For me, the whole story of Ossian’s origins in authorial fraud, its uncritical reception by the most authoritative  Scots critics (Blair etc.), and then its abandonment of its creator, seems to summon up a worst-case scenario of literature and all its institutions and instruments of validation, so that author, critic, and audience all seem to be equally discredited by the tale.  And yet something of it persists, ghostlike, to continue embarassing the pretensions of literary critics and literary history, for some time to come.


yet more simultaneity

I’m not sure how interesting this will be to those just visiting the blog, but I thought I’d make a few more connections between my last post on simultaneity and the thoughts I’ve been having about literary historiography since coming back from Scotland.

Gumbrecht originally subtitled his book In 1926, “an essay in historical simultaneity” (xiv), and his decision to immerse his readers in a single year demanded in turn that he disavow some of the most familiar and comforting elements of conventional history-writing:  these included narrative, cause and effect, and the idea of “learning from history.”  As he admits early on in the book,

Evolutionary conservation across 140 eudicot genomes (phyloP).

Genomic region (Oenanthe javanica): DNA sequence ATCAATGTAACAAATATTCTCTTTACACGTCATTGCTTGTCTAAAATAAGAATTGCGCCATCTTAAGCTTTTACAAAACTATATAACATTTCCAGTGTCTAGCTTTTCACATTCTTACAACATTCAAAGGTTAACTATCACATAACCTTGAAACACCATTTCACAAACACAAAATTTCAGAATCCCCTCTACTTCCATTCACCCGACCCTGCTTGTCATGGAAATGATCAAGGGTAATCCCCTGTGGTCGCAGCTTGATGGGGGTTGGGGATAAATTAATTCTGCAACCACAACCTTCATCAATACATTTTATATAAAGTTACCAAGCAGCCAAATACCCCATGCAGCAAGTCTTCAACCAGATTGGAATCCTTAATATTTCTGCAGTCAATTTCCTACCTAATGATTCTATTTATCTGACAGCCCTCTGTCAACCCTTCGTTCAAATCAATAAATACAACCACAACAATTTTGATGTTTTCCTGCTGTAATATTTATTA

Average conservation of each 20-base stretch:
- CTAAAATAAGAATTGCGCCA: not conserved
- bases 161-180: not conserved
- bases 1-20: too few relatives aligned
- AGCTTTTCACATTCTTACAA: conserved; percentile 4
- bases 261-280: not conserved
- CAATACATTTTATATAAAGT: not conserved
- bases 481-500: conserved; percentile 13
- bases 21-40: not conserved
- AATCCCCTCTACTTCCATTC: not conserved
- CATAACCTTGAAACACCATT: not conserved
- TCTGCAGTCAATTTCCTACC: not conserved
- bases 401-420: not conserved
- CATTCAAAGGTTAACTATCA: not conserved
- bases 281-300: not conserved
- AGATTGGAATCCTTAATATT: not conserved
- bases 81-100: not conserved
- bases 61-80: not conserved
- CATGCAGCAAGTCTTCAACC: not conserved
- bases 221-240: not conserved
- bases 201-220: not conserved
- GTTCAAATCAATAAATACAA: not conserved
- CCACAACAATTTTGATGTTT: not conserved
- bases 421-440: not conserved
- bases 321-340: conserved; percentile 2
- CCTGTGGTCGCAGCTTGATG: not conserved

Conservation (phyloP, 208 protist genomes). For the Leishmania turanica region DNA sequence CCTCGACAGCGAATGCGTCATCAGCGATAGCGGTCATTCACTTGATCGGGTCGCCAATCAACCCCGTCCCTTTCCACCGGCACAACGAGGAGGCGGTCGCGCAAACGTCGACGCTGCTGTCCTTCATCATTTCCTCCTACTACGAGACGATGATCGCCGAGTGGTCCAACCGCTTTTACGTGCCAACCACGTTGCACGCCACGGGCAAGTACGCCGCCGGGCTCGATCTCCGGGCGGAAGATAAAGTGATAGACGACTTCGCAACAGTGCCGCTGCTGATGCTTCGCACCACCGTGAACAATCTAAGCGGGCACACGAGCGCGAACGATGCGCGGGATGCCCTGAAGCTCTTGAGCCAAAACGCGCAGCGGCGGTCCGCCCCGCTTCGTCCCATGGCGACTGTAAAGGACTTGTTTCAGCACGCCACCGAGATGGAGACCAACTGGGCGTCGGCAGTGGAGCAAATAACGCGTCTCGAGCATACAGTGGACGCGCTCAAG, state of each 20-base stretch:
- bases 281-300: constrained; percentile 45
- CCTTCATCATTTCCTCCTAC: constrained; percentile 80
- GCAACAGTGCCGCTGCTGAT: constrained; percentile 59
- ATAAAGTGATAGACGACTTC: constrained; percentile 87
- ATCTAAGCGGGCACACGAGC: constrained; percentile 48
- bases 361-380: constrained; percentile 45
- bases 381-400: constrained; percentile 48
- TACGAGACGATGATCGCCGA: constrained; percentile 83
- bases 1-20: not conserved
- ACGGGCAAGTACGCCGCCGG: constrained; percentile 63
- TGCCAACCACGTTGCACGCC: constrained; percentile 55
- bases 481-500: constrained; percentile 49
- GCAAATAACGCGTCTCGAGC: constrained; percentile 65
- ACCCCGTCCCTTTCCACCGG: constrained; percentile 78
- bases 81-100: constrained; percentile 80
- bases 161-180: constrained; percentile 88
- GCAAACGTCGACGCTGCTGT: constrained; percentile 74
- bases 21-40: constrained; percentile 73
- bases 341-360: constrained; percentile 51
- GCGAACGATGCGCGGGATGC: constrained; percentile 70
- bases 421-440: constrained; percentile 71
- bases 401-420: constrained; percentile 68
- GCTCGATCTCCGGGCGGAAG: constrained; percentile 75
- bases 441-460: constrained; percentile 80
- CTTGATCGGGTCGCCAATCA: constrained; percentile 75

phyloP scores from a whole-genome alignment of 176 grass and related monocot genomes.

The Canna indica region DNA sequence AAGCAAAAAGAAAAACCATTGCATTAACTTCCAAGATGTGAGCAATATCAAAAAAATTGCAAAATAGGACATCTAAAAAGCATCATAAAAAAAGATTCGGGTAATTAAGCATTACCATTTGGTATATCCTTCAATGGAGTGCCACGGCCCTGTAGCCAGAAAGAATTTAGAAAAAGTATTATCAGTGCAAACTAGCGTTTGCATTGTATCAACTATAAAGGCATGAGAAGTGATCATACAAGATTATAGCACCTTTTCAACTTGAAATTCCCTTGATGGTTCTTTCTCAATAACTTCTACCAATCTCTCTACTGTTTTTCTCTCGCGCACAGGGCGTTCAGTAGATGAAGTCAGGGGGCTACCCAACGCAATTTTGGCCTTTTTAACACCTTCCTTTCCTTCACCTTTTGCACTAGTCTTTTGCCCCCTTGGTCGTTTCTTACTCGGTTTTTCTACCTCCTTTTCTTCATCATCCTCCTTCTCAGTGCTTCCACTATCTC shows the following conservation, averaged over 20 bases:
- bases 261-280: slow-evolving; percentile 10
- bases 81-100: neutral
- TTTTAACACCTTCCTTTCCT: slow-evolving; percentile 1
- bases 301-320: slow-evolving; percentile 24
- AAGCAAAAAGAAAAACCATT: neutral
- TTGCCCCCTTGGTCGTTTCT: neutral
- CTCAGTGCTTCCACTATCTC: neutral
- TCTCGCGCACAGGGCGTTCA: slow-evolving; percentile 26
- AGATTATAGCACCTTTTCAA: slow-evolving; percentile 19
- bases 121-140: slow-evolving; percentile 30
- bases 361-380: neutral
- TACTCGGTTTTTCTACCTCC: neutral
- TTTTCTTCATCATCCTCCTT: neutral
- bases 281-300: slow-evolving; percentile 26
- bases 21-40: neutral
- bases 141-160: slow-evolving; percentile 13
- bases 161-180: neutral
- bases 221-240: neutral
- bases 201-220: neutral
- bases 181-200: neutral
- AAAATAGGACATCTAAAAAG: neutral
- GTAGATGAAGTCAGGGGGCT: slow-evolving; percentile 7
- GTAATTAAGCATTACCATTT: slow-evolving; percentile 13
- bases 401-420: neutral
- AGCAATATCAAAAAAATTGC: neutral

. . . this book makes a plea against any claims for subjective or collective agency.  And how could a book concerned with historical simultaneity not arrive at this very conclusion?  After all, there are no conceptions of action and agency that do not require sequentiality as their frame of reference.  Yet this is exactly the one form of thinking history with which the idea of historical simultaneity is incompatible (xii).

There is of course a “politics” to denying the political efficacy of historical understanding, and Gumbrecht makes a number of statements in this book (written in 1998) about the end of “learning from history” that I’d like to hear him revisit  in 2009, under our present circumstances, though of course neither he nor I could have known when the book came out just how strange his predictions would sound within a decade of their publication, no matter how much I admired the book.